Restaurant nearly gets license revoked due to barrier safety concerns
A Dartmouth restaurant nearly had its license to serve food revoked for not adhering to safety guidelines with its outdoor seating barriers, according to Select Board Chair Frank Gracie III.
Gracie spoke at a Select Board meeting on Sept. 14 about light wooden planters acting as barriers to the outdoor dining area at Fay’s Restaurant on Dartmouth Street.
Barriers must be heavy enough to stop a car, Gracie noted, adding that safety is paramount — especially given an accident just hours earlier in which a woman drove a vehicle into Town Hall.
“If that happens in Fay’s parking lot, somebody could end up getting killed,” he said.
Town Safety Officer Joe Vieira and attorney Walter Faria stated that Fay’s had already begun work to comply with the guidelines, adding cement blocks to increase the weight of the planters and linking them together with steel piping to build a sort of wall.
Faria stated the job would be finished on Sept. 15.
“Fay’s has been in business in Dartmouth successfully, and they pride themselves on having an establishment that’s not only safe and clean, but something that the town can be proud of,” he said.
Select Board member Stanley Mickelson noted that 116,000 restaurants are expected to go out of business across the country this year.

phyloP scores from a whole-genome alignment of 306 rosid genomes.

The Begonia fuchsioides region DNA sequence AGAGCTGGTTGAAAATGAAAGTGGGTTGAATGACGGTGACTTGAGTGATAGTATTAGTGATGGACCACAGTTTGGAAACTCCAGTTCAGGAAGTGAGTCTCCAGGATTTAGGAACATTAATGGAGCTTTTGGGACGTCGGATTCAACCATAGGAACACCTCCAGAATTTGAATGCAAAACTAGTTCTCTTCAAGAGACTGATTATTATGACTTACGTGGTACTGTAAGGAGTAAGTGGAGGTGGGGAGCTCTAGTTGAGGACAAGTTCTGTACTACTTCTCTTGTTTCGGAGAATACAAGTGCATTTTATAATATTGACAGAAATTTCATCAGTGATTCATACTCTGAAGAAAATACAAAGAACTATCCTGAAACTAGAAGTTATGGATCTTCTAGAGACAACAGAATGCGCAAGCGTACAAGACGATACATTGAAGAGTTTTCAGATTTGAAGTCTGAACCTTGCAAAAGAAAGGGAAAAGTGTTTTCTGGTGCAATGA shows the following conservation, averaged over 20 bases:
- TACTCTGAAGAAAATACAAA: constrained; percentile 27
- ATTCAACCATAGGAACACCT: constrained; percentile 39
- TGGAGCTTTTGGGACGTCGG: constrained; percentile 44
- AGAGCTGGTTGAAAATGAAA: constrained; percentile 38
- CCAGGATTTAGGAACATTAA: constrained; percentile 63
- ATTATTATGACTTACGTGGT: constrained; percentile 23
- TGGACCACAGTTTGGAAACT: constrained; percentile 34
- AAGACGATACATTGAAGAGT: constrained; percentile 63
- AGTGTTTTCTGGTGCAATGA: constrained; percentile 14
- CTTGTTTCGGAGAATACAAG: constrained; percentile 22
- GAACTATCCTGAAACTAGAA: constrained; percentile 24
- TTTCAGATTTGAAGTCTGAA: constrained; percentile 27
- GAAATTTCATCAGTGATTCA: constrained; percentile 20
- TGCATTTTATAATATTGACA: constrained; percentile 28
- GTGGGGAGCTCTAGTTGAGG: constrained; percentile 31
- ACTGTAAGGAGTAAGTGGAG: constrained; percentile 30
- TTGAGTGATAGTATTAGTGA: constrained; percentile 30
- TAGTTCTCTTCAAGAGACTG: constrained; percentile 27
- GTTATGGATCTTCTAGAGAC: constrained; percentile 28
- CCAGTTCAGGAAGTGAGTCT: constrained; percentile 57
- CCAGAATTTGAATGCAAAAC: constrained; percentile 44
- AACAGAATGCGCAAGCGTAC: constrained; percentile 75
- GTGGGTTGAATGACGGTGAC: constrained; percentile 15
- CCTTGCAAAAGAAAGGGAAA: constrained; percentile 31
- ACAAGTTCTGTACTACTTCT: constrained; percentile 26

“We don’t want any of our restaurants going out of business,” he said, adding that outside dining has “created an enormous amount of revenue for the restaurants.”
“This is much more pleasant than what could have happened with the resistance that I was getting,” said Gracie of Fay’s response.
Town Administrator Shawn MacInnes also informed the board that the China Belle restaurant on State Road has closed, so its liquor license will not be renewed for next year.
At the same meeting, the board heard that the town’s bylaw banning the use of plastic bags has been back in effect since July 10.
“Some businesses may not be fully aware of it,” MacInnes said.
The board voted to notify businesses that enforcement of the bylaw would start on Nov. 1, while also encouraging them to make the switch as soon as possible.
Notice will also be given that reusable bags are allowed again following a recent change in state guidelines.
MacInnes also told board members that Dartmouth will receive $200,000 — the maximum amount allowed — in Green Communities Grant funding.
The grant will be presented in a small ceremony on Sept. 17 at the Bucket that will include state government officials Lt. Gov. Karyn Polito and Secretary of Energy and Environmental Affairs Kathleen Theoharides.
A majority of the funds ($123,581) will be spent on a steam and hot water heating system conversion for Dartmouth Middle School, while the rest will go to LED lighting and weatherization for DCTV, the Bucket, Smith Neck Recreation Center, and the Council on Aging.
The board also appointed board member Shawn McDonald and resident Brock Cordeiro to the Dartmouth Charter Review Committee, which will review the town’s charter and recommend changes to Town Meeting in October 2021.